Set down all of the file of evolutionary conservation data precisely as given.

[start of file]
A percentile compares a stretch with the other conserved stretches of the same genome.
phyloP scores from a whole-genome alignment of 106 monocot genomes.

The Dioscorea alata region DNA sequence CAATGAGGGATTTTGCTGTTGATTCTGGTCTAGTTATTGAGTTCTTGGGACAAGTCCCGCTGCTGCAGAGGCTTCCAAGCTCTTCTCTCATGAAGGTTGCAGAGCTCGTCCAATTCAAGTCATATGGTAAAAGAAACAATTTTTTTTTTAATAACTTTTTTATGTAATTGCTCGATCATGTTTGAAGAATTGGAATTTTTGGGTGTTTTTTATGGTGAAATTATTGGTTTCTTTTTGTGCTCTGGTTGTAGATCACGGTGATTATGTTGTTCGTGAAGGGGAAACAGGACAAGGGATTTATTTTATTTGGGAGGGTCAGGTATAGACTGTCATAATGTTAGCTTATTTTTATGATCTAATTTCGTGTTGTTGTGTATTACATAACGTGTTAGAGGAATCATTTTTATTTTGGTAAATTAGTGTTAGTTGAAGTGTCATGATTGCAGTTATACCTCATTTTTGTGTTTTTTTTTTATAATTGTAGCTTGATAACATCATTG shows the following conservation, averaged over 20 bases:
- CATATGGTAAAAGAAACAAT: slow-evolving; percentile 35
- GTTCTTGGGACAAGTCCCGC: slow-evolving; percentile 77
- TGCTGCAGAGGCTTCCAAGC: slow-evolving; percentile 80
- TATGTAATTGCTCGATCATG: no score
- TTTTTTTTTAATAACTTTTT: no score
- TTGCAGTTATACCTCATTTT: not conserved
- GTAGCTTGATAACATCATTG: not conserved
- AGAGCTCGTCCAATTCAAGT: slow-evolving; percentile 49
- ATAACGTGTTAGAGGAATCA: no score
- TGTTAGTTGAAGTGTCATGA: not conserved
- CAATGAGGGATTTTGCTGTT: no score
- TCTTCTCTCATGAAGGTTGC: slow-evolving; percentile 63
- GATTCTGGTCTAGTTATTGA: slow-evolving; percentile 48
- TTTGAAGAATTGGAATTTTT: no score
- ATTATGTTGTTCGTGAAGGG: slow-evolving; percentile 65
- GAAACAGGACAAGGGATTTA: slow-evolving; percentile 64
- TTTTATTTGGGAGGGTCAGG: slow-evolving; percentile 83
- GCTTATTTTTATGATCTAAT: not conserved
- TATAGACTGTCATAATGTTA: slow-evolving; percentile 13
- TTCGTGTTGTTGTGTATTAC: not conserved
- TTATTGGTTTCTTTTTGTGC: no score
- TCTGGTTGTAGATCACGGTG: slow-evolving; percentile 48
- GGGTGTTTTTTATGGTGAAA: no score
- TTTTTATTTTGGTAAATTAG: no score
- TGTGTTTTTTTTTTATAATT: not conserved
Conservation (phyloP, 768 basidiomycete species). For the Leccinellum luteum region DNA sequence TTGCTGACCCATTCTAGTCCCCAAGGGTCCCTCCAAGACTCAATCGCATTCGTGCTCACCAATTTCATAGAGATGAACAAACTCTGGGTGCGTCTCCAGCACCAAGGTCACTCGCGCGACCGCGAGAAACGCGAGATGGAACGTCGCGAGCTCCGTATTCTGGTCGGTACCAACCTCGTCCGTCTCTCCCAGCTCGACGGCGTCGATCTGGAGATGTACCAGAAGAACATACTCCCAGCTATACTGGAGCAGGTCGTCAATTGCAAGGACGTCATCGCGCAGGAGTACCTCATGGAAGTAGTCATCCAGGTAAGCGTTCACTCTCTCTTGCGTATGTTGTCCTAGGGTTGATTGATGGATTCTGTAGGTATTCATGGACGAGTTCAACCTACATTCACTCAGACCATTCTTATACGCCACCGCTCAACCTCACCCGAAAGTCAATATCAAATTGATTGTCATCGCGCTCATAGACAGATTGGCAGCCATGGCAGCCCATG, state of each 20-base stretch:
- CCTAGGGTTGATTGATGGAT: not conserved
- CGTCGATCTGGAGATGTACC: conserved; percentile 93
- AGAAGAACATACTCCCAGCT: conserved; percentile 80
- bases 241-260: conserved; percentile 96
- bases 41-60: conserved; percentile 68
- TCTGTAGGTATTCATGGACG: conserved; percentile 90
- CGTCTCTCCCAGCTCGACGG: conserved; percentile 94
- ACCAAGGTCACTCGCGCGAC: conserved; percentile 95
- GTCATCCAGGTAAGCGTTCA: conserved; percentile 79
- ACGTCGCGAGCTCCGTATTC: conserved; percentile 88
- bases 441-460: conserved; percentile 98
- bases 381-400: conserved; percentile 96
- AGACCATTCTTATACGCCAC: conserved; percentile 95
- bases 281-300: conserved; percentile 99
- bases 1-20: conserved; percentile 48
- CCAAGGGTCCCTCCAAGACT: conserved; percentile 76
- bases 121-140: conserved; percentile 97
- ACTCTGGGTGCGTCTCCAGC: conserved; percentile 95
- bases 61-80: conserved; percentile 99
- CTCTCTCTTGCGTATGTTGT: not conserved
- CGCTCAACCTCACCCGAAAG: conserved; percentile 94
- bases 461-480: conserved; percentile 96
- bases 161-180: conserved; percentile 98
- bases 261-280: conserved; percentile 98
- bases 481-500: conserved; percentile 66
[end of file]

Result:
A percentile compares a stretch with the other conserved stretches of the same genome.
phyloP scores from a whole-genome alignment of 106 monocot genomes.

The Dioscorea alata region DNA sequence CAATGAGGGATTTTGCTGTTGATTCTGGTCTAGTTATTGAGTTCTTGGGACAAGTCCCGCTGCTGCAGAGGCTTCCAAGCTCTTCTCTCATGAAGGTTGCAGAGCTCGTCCAATTCAAGTCATATGGTAAAAGAAACAATTTTTTTTTTAATAACTTTTTTATGTAATTGCTCGATCATGTTTGAAGAATTGGAATTTTTGGGTGTTTTTTATGGTGAAATTATTGGTTTCTTTTTGTGCTCTGGTTGTAGATCACGGTGATTATGTTGTTCGTGAAGGGGAAACAGGACAAGGGATTTATTTTATTTGGGAGGGTCAGGTATAGACTGTCATAATGTTAGCTTATTTTTATGATCTAATTTCGTGTTGTTGTGTATTACATAACGTGTTAGAGGAATCATTTTTATTTTGGTAAATTAGTGTTAGTTGAAGTGTCATGATTGCAGTTATACCTCATTTTTGTGTTTTTTTTTTATAATTGTAGCTTGATAACATCATTG shows the following conservation, averaged over 20 bases:
- CATATGGTAAAAGAAACAAT: slow-evolving; percentile 35
- GTTCTTGGGACAAGTCCCGC: slow-evolving; percentile 77
- TGCTGCAGAGGCTTCCAAGC: slow-evolving; percentile 80
- TATGTAATTGCTCGATCATG: no score
- TTTTTTTTTAATAACTTTTT: no score
- TTGCAGTTATACCTCATTTT: not conserved
- GTAGCTTGATAACATCATTG: not conserved
- AGAGCTCGTCCAATTCAAGT: slow-evolving; percentile 49
- ATAACGTGTTAGAGGAATCA: no score
- TGTTAGTTGAAGTGTCATGA: not conserved
- CAATGAGGGATTTTGCTGTT: no score
- TCTTCTCTCATGAAGGTTGC: slow-evolving; percentile 63
- GATTCTGGTCTAGTTATTGA: slow-evolving; percentile 48
- TTTGAAGAATTGGAATTTTT: no score
- ATTATGTTGTTCGTGAAGGG: slow-evolving; percentile 65
- GAAACAGGACAAGGGATTTA: slow-evolving; percentile 64
- TTTTATTTGGGAGGGTCAGG: slow-evolving; percentile 83
- GCTTATTTTTATGATCTAAT: not conserved
- TATAGACTGTCATAATGTTA: slow-evolving; percentile 13
- TTCGTGTTGTTGTGTATTAC: not conserved
- TTATTGGTTTCTTTTTGTGC: no score
- TCTGGTTGTAGATCACGGTG: slow-evolving; percentile 48
- GGGTGTTTTTTATGGTGAAA: no score
- TTTTTATTTTGGTAAATTAG: no score
- TGTGTTTTTTTTTTATAATT: not conserved
Conservation (phyloP, 768 basidiomycete species). For the Leccinellum luteum region DNA sequence TTGCTGACCCATTCTAGTCCCCAAGGGTCCCTCCAAGACTCAATCGCATTCGTGCTCACCAATTTCATAGAGATGAACAAACTCTGGGTGCGTCTCCAGCACCAAGGTCACTCGCGCGACCGCGAGAAACGCGAGATGGAACGTCGCGAGCTCCGTATTCTGGTCGGTACCAACCTCGTCCGTCTCTCCCAGCTCGACGGCGTCGATCTGGAGATGTACCAGAAGAACATACTCCCAGCTATACTGGAGCAGGTCGTCAATTGCAAGGACGTCATCGCGCAGGAGTACCTCATGGAAGTAGTCATCCAGGTAAGCGTTCACTCTCTCTTGCGTATGTTGTCCTAGGGTTGATTGATGGATTCTGTAGGTATTCATGGACGAGTTCAACCTACATTCACTCAGACCATTCTTATACGCCACCGCTCAACCTCACCCGAAAGTCAATATCAAATTGATTGTCATCGCGCTCATAGACAGATTGGCAGCCATGGCAGCCCATG, state of each 20-base stretch:
- CCTAGGGTTGATTGATGGAT: not conserved
- CGTCGATCTGGAGATGTACC: conserved; percentile 93
- AGAAGAACATACTCCCAGCT: conserved; percentile 80
- bases 241-260: conserved; percentile 96
- bases 41-60: conserved; percentile 68
- TCTGTAGGTATTCATGGACG: conserved; percentile 90
- CGTCTCTCCCAGCTCGACGG: conserved; percentile 94
- ACCAAGGTCACTCGCGCGAC: conserved; percentile 95
- GTCATCCAGGTAAGCGTTCA: conserved; percentile 79
- ACGTCGCGAGCTCCGTATTC: conserved; percentile 88
- bases 441-460: conserved; percentile 98
- bases 381-400: conserved; percentile 96
- AGACCATTCTTATACGCCAC: conserved; percentile 95
- bases 281-300: conserved; percentile 99
- bases 1-20: conserved; percentile 48
- CCAAGGGTCCCTCCAAGACT: conserved; percentile 76
- bases 121-140: conserved; percentile 97
- ACTCTGGGTGCGTCTCCAGC: conserved; percentile 95
- bases 61-80: conserved; percentile 99
- CTCTCTCTTGCGTATGTTGT: not conserved
- CGCTCAACCTCACCCGAAAG: conserved; percentile 94
- bases 461-480: conserved; percentile 96
- bases 161-180: conserved; percentile 98
- bases 261-280: conserved; percentile 98
- bases 481-500: conserved; percentile 66